Looking through the rear-view mirror, when 5G started on its journey towards the “peak of inflated expectations,” many industry watchers were predicting it would drive a revolution in enterprise opportunities. In the midst of that revolution, an interesting set of discussions and actions have risen around the subject of private 5G networks.
In the context of 5G, the focus is around the delivery of a dedicated mobile network infrastructure solely for (typically large) enterprise usage. How that is delivered is the source of much debate and some divergence of opinion. Organizations, such as Bosch and Volkswagen, have publicly indicated interest in pursuing this approach and often quote security, control, choice, flexibility and cost as their main business drivers. The message being received is that those considering this path believe the public, licensed 5G networks and telcos will struggle to deliver these attributes to the levels that enterprises think they need.
To execute a private 5G mobile network is no small feat. From frequency planning and aerial deployment to the radio backhaul network, the core and integration into existing IT systems is a complex challenge. On top of that, acquiring a private license within the frequency range allocated by the local regulator, and then operating within the license agreement, is also an exacting task.
When taking all of that into consideration:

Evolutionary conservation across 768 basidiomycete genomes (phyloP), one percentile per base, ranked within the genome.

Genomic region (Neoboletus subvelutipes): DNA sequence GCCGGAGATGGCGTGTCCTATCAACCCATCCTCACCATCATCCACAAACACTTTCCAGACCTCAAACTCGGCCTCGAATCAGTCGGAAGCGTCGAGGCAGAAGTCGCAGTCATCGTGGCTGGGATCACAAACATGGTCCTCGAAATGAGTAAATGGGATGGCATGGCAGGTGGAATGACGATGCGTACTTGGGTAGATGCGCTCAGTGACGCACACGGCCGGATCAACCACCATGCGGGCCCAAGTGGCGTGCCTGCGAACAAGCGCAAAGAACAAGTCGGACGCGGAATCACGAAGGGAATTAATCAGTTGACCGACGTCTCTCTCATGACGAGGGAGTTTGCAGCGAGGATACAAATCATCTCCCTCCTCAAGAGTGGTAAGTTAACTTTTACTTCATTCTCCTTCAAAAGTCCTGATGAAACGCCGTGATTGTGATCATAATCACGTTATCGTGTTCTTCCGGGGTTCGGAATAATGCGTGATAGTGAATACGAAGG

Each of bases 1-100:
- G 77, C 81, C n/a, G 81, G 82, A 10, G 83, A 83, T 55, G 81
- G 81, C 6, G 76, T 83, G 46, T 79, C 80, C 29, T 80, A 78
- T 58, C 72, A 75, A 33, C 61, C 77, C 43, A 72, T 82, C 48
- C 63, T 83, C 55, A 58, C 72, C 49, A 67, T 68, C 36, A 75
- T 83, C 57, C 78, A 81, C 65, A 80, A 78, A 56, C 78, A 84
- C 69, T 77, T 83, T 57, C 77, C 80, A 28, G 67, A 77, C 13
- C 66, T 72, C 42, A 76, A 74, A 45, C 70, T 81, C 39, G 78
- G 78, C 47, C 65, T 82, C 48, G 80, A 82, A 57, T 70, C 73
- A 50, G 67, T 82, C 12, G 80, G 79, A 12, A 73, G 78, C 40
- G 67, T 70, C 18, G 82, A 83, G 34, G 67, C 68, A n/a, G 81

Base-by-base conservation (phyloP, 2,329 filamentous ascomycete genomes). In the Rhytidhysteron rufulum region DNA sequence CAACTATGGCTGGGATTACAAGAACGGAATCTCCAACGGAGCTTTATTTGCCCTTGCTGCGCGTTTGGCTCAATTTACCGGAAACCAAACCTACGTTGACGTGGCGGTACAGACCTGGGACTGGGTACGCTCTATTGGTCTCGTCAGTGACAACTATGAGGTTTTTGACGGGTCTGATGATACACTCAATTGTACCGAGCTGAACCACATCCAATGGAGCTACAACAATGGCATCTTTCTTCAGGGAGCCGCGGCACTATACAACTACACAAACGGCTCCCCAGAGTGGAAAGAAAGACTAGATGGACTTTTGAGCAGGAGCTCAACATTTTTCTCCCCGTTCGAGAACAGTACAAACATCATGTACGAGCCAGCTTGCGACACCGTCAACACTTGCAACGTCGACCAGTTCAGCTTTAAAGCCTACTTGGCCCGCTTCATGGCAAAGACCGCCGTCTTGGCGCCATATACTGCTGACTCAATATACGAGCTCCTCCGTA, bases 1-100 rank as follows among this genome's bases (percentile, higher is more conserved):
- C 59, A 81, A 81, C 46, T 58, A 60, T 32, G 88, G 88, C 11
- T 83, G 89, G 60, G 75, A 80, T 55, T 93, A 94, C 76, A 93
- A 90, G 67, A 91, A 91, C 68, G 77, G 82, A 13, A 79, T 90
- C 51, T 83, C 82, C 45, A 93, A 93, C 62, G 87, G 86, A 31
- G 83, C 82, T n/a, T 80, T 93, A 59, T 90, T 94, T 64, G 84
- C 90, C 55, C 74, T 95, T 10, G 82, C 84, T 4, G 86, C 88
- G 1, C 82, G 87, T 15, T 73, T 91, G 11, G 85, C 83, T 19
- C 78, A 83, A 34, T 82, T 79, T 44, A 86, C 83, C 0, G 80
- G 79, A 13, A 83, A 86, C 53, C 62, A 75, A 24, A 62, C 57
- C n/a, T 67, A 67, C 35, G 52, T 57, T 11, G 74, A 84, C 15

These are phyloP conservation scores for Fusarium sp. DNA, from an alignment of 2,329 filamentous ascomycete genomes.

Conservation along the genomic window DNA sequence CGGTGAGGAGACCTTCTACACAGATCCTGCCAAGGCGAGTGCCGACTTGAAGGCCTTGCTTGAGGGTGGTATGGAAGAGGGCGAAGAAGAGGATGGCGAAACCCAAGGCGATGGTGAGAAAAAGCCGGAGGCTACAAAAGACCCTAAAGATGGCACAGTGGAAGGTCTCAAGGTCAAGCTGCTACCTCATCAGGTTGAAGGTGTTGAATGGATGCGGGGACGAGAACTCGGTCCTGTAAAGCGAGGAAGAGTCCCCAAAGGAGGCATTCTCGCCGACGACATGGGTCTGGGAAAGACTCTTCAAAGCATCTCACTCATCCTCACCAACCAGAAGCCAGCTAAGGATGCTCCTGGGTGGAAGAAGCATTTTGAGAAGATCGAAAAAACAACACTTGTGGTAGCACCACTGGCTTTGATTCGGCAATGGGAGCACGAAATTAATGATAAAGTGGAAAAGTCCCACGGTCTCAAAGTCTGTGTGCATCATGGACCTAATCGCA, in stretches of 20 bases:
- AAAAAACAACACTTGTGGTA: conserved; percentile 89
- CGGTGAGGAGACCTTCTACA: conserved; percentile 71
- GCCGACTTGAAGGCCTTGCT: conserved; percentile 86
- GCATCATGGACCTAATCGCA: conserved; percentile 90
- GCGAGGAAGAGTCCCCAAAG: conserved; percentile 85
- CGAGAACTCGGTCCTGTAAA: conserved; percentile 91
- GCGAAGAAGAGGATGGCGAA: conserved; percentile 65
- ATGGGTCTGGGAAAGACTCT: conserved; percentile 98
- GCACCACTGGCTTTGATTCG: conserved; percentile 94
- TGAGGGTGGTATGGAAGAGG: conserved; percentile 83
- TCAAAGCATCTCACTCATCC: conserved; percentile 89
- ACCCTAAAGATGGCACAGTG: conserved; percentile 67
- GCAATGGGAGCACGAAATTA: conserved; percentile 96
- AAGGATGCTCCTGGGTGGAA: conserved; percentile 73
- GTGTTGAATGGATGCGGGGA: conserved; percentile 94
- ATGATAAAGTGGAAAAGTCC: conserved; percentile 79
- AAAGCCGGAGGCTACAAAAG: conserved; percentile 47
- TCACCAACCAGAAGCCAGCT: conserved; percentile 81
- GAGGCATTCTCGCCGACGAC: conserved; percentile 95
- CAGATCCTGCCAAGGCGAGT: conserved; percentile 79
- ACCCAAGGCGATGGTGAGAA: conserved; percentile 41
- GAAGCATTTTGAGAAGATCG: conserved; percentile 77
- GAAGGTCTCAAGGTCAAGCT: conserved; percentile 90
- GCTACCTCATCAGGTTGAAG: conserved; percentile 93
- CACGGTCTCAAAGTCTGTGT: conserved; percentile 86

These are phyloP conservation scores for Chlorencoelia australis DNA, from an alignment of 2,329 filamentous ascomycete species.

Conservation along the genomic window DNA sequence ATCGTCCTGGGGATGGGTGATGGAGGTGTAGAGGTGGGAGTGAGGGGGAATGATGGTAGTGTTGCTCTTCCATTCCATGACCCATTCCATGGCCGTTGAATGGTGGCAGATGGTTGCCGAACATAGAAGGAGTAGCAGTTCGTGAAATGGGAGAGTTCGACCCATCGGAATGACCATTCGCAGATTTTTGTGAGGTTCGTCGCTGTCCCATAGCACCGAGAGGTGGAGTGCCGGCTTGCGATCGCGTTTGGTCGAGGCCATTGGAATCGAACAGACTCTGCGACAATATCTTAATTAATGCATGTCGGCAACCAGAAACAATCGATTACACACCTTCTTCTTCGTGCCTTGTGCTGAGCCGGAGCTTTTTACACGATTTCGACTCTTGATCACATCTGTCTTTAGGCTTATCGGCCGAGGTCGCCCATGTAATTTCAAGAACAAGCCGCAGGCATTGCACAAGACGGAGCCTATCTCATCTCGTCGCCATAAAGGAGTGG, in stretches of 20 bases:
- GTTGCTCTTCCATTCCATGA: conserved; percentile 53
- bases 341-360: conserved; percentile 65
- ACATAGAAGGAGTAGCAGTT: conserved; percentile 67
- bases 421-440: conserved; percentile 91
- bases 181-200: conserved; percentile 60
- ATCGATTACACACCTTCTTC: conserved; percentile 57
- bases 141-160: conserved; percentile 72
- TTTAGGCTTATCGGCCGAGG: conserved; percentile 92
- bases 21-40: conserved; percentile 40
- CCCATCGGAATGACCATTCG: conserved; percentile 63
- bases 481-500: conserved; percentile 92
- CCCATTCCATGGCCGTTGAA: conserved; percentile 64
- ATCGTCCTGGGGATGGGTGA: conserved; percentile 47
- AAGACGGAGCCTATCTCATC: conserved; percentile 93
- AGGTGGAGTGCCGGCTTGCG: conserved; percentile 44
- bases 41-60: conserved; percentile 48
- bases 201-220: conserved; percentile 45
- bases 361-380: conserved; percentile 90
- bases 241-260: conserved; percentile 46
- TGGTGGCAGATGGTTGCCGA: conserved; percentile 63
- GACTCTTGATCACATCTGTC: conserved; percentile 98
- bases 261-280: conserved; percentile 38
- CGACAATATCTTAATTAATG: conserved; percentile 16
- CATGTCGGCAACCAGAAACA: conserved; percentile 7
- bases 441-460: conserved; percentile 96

Let’s find out.
In uncovering the scope of opportunity for telcos in this space, it pays to look at the possible delivery options, their pros and cons and how much a telco may need to shift its focus to capitalize on that opportunity. It goes without saying that by investing billions in public 5G licenses and infrastructure build-out, telcos will want to sweat out that asset quickly by attracting and keeping devices on the public macro network.
In breaking down the possible deployment options, the first thing to consider is what the actual high-level purpose of deploying a private 5G network is.
The deployment options, their benefits/drawbacks and possible telco roles are as follows:
The “revolution in enterprise” is promising for telcos, certainly for those who want to move along the “value per bit” continuum and establish a new position in the value chain. The role of a digital connectivity and content platform, delivering the best of applications and services “powered by 5G,” is one that holds great promise. Private 5G networks will be an interesting part of that overall opportunity. Recognizing that the current enterprise experience delivered by most telcos has room for improvement is key. Recent enterprise organization research conducted by IDC points to the gap between a 5G network and a 1G user experience — a gap that needs to be closed quickly if the “revolution” is to gather pace.